Abacus

Niche

James Harkin
Authors:
James Harkin

As high street and main street businesses continue to suffer, there's a new rule in business: forget about the general audience and instead stake out an identifiable niche.Woolworths suffered from a lack of identity and found that low quality and low price wasn't enough; General Motors crashed as motorists failed to distinguish between cars in their range. Yet HBO, Moleskine and specialist media like The Economist have all succeeded by building their authority over narrow areas of expertise and cultivating a passionate following - and their profits have mushroomed. Fascinating and thought-provoking, Niche is a superb examination of how innovation and profitability are moving to a series of tightly defined but globally scattered niches, bound together by the reach of the net.

Abacus

Where The Bodies Are Buried

Chris Brookmyre
Authors:
Chris Brookmyre
Little, Brown Young Readers US

Revenge of the Dinotrux

Chris Gall
Authors:
Chris Gall

THE DINOTRUX ARE BACK... AND LOOKING FOR A SNACK!Millions of years ago, DINOTRUX ruled the earth. But in the present day, people rule them! Their rusty fossils have spent decades stuck in a drafty museum surrounded by screaming kids, and now they're ready to break out and let off some really old steam.HONNNK!!! DINOTRUX ARE ON THE LOOSE!Garbageadon eats cars, Craneosaurus peeks in windows, and Tyrannosaurus Trux climbs a skyscraper... Who will win the mighty standoff between man and prehistoric beast? Find out in this rip-roaring sequel to Chris Gall's highly praised Dinotrux, featuring all your favorite trux and some never-before-seen ones!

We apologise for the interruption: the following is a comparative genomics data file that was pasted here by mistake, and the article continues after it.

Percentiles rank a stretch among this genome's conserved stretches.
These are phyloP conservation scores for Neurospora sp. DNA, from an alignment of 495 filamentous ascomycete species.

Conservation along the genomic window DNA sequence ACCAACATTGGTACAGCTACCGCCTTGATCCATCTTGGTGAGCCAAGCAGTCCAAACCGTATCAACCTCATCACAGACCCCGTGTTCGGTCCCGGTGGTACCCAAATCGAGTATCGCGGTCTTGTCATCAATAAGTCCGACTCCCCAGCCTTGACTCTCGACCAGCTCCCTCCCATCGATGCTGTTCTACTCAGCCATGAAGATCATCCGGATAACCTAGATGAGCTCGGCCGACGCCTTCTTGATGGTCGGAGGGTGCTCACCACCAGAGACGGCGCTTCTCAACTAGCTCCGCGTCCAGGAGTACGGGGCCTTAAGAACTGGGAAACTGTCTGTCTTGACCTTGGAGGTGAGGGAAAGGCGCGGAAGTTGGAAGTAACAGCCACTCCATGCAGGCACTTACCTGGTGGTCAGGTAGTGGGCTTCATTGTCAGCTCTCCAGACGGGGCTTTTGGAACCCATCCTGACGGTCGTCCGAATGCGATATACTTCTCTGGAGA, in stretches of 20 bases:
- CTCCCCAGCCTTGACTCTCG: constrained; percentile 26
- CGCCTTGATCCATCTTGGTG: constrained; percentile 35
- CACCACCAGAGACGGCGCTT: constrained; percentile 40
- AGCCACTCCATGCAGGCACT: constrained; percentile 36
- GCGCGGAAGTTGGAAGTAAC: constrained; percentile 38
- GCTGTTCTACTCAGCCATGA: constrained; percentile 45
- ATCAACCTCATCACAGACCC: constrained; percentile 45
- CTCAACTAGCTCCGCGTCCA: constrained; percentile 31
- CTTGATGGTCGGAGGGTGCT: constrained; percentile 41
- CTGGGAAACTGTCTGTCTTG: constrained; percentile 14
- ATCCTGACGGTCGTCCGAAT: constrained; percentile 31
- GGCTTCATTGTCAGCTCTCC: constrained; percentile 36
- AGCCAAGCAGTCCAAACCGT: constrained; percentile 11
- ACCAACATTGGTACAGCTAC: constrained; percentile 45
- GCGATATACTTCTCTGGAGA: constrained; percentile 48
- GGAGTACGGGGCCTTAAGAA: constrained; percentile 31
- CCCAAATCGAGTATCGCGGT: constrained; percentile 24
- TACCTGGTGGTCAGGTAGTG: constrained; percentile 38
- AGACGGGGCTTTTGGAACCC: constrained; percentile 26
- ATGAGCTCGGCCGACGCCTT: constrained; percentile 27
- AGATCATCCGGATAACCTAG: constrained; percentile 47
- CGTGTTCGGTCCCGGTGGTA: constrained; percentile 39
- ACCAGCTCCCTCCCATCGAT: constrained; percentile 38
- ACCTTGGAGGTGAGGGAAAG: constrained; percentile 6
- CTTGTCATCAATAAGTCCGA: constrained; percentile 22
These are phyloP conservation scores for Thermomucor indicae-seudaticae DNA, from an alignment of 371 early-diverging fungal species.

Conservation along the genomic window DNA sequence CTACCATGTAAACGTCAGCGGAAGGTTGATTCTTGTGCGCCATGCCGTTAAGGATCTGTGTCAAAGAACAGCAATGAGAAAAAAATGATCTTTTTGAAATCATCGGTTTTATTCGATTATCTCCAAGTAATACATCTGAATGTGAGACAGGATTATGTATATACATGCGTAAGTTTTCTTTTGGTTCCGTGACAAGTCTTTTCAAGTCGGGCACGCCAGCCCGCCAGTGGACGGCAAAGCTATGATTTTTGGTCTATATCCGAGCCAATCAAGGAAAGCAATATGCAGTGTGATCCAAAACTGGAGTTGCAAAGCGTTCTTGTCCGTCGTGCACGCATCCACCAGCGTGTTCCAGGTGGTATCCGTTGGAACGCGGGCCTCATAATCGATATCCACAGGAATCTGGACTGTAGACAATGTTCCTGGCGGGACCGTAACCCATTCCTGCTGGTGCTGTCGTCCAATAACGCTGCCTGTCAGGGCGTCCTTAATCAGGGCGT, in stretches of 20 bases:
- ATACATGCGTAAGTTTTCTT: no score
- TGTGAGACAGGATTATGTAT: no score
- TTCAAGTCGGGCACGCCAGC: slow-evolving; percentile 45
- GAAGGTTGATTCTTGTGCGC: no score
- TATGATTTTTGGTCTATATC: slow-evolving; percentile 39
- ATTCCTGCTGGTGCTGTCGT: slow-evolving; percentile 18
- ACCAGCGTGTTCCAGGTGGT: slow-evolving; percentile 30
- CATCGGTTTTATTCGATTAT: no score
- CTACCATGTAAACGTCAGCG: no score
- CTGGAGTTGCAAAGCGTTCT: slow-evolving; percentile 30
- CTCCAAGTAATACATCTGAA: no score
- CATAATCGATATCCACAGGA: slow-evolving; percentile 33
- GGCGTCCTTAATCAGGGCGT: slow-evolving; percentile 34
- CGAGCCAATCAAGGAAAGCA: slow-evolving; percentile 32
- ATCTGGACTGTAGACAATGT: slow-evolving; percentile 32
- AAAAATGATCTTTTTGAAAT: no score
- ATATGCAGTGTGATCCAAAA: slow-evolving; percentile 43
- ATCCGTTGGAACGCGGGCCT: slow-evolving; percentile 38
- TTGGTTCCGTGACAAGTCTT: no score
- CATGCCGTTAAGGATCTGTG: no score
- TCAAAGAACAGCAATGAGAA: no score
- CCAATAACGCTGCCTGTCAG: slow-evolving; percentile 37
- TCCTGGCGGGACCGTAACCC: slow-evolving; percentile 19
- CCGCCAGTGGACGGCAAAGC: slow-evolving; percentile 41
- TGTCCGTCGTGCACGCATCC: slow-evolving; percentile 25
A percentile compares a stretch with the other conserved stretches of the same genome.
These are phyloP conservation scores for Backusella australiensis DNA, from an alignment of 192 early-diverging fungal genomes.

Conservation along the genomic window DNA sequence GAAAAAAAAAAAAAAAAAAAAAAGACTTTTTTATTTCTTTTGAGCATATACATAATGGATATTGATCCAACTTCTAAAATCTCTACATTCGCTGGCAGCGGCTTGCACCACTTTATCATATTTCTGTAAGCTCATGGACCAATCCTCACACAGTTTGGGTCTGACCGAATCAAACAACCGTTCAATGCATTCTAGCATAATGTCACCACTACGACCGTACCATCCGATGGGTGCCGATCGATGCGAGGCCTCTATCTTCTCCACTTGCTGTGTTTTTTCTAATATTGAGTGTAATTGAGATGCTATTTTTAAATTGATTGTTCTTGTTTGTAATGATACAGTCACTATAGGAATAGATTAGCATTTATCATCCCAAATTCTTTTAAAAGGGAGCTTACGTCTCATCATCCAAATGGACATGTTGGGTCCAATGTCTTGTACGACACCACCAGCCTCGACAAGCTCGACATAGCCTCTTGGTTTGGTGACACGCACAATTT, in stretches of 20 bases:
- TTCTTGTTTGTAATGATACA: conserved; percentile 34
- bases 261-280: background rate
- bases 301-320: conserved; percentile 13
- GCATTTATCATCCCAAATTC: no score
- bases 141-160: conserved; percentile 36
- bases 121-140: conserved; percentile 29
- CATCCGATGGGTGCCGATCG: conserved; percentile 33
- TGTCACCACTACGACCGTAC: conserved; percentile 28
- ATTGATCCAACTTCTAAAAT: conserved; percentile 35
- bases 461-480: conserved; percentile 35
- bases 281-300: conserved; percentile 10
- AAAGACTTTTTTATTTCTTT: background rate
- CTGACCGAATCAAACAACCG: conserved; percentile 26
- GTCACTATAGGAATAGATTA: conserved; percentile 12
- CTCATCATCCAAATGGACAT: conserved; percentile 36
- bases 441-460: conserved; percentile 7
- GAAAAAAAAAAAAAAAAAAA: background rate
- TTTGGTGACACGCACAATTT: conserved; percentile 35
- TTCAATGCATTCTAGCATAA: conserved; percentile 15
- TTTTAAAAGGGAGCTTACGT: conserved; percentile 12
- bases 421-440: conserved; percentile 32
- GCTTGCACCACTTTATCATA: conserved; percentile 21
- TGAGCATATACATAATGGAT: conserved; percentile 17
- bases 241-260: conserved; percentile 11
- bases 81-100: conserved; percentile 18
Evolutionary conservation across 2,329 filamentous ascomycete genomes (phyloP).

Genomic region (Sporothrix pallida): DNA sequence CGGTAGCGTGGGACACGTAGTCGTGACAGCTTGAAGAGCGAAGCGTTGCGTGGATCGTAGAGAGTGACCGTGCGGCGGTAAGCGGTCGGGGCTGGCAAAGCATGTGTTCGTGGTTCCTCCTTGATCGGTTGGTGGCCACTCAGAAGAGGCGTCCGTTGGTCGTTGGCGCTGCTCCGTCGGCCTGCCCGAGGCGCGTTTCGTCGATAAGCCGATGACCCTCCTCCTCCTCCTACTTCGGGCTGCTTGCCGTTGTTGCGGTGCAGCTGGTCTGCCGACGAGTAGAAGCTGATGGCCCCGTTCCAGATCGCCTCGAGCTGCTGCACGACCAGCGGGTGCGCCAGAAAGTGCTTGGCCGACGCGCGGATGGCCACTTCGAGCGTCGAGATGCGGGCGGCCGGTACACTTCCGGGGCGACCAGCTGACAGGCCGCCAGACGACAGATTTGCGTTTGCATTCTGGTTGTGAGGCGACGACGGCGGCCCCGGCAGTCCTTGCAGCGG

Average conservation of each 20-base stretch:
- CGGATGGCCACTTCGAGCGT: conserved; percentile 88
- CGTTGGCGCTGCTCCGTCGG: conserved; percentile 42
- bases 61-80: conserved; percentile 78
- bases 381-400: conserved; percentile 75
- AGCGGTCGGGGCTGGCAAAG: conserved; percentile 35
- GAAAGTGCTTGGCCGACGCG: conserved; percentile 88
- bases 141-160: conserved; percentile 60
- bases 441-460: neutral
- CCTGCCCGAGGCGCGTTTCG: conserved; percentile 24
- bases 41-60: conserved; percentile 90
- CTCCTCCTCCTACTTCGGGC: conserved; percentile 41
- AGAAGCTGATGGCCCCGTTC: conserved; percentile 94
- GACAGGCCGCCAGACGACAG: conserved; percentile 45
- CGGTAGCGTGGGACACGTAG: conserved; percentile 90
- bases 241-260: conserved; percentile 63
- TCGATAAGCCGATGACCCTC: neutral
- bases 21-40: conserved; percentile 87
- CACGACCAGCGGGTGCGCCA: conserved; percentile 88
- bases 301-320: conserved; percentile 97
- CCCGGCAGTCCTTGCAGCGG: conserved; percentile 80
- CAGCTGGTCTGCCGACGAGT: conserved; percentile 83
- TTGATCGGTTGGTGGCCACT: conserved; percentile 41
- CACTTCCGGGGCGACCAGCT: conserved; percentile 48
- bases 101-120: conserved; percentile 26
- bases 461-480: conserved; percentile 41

Abacus

Slipless In Settle

Harry Pearson
Authors:
Harry Pearson

Slipless in Settle is a sentimental journey around club cricket in the north of England, a world far removed from the clichéd lengthening-shadows-on-the-village-green image of the summer game. This is hardcore cricket played in former pit villages and mill towns. Winner of the 2011 MCC Cricket Book of the Year, it is about the little clubs that have, down the years, produced some of the greatest players Britain has ever seen, and at one time spent a fortune on importing the biggest names in the international game to boost their battle for local supremacy.Slipless in Settle is a warm, affectionate and outrageously funny sporting odyssey in which Andrew Flintoff and Learie Constantine rub shoulders with Asbo-tag-wearing all-rounders, there's hot-pot pie and mushy peas at the tea bar, two types of mild in the clubhouse, and a batsman is banned for a month for wearing a fireman's helmet when going out to face Joel Garner . . .

Little, Brown

Cyburbia

James Harkin
Authors:
James Harkin